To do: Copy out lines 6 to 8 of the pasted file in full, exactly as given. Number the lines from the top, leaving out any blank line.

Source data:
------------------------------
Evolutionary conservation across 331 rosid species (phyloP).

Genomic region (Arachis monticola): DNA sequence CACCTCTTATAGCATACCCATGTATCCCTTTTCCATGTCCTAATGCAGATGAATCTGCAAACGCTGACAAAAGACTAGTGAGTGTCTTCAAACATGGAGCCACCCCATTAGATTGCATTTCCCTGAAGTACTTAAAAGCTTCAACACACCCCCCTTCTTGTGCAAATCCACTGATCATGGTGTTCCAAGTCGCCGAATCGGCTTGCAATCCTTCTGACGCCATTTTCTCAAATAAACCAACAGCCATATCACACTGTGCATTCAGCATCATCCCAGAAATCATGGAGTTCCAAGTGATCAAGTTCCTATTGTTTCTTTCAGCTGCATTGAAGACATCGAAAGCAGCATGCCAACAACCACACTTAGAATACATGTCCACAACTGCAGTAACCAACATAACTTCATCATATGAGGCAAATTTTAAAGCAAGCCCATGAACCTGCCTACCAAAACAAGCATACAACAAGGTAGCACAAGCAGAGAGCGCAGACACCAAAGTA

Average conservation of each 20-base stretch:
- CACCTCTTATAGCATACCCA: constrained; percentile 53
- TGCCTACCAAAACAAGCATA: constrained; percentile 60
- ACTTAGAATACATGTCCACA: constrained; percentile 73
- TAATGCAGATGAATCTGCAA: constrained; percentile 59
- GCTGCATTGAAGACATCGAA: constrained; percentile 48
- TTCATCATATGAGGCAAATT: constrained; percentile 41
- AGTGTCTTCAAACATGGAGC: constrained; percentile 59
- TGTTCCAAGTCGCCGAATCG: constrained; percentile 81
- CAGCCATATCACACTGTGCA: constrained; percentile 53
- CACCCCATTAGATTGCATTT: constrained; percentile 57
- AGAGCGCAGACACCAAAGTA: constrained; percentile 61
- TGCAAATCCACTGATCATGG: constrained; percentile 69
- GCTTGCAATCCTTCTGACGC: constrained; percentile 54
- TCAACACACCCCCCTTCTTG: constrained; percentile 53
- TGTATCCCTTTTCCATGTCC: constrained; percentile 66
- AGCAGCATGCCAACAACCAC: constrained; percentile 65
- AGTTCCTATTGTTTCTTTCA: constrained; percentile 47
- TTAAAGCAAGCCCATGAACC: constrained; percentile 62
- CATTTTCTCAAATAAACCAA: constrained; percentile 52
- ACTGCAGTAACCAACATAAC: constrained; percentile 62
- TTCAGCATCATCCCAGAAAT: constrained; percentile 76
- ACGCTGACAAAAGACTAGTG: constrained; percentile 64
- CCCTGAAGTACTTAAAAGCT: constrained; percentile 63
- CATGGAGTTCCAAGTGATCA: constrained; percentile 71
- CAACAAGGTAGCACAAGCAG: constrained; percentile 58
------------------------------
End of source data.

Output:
- ACTTAGAATACATGTCCACA: constrained; percentile 73
- TAATGCAGATGAATCTGCAA: constrained; percentile 59
- GCTGCATTGAAGACATCGAA: constrained; percentile 48